From Farra To Muthiya: The Best Of Chhattisgarhi Cuisine
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The central Indian state of Chhattisgarh is well-known for its unique and diverse cuisine, which is heavily influenced by the food habits of the tribal communities, the neighbouring states, and the local produce of the region.

Chhattisgarh is known as the "Rice Bowl Of India," and the cuisine is characterised by the use of rice, lentils, locally available herbs, spices like turmeric, and green leafy vegetables like poi bhaji, cholai bhaji, lal bhaji, agadha bhaji, charouta bhaji, and more.

Some of the signature dishes of Chhattisgarh include sabudana ki khichdi, muthiya, bhajiya, farra, and more. Let us take a deep dive into the world of Chhattisgarh cuisine and explore some of the best dishes that the state has to offer.

Sabudana Ki Khichdi

Sabudana ki khichdi is a popular dish that is usually consumed during the fasts observed during festivals and religious occasions by the people of the region. The dish is gluten-free, vegan, and packed with carbohydrates, making it a filling meal that can be enjoyed at any time of the day.

To make Sabudana ki khichdi, the Sabudana pearls are soaked in water for a few hours until they become soft and fluffy. The excess water is drained, and the sabudana is kept aside. In a pan, some oil or ghee is heated, and cumin seeds, chopped green chillies, and crushed peanuts are roasted. Later, diced potatoes are added and cooked until tender, followed by the addition of soaked sabudana along with some salt, sugar, and lemon juice. Everything is mixed well and cooked until the sabudana pearls become translucent.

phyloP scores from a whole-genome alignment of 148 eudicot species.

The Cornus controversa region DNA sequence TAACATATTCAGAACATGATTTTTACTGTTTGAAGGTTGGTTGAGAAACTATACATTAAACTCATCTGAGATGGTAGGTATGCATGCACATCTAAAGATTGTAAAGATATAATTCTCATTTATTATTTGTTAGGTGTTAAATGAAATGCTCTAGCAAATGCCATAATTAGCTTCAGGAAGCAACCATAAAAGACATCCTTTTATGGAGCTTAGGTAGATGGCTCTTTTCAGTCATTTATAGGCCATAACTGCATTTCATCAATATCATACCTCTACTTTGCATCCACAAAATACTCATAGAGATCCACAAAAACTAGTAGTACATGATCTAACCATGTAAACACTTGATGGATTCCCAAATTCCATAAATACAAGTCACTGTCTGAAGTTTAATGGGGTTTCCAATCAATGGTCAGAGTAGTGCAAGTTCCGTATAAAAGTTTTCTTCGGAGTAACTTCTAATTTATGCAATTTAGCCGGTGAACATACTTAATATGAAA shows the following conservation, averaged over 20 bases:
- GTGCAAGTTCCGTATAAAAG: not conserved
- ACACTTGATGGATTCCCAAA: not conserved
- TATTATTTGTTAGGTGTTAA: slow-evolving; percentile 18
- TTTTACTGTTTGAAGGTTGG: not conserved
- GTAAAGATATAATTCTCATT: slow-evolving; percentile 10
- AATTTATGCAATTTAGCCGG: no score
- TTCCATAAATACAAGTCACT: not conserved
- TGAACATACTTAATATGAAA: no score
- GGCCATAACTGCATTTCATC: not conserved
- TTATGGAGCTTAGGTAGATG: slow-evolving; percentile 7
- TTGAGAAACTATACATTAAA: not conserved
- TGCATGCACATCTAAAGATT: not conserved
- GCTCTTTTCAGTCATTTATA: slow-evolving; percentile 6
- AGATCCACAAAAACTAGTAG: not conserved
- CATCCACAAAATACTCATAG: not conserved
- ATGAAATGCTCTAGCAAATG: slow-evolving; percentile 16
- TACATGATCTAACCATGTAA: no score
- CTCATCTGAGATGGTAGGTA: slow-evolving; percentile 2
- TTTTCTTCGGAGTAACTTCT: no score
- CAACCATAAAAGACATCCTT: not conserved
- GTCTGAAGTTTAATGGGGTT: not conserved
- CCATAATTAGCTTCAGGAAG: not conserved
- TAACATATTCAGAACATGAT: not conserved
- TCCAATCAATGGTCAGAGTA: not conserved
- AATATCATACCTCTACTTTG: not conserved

The dish is usually garnished with fresh coriander leaves and served hot with a side of plain yoghurt or coconut chutney. Sabudana ki khichdi is light, nutritious, and healthy, which makes for a quick and easy meal.


Muthiya is a popular snack and steamed dish that is similar to the famous Gujarati dish with the same name. However, the Chhattisgarh version of Muthiya has a unique flavour profile and is steamed instead of fried, which makes it stand out from the rest.

To make muthiya, a mixture of wheat flour, gram flour, and semolina is prepared, to which grated bottle gourd, grated carrots, chopped onions, ginger, green chillies, and a variety of spices are added. Some common spices used in muthiya include turmeric powder, red chilli powder, cumin seeds, and coriander powder. The ingredients are mixed well, and a small amount of water is added to form a soft and sticky dough.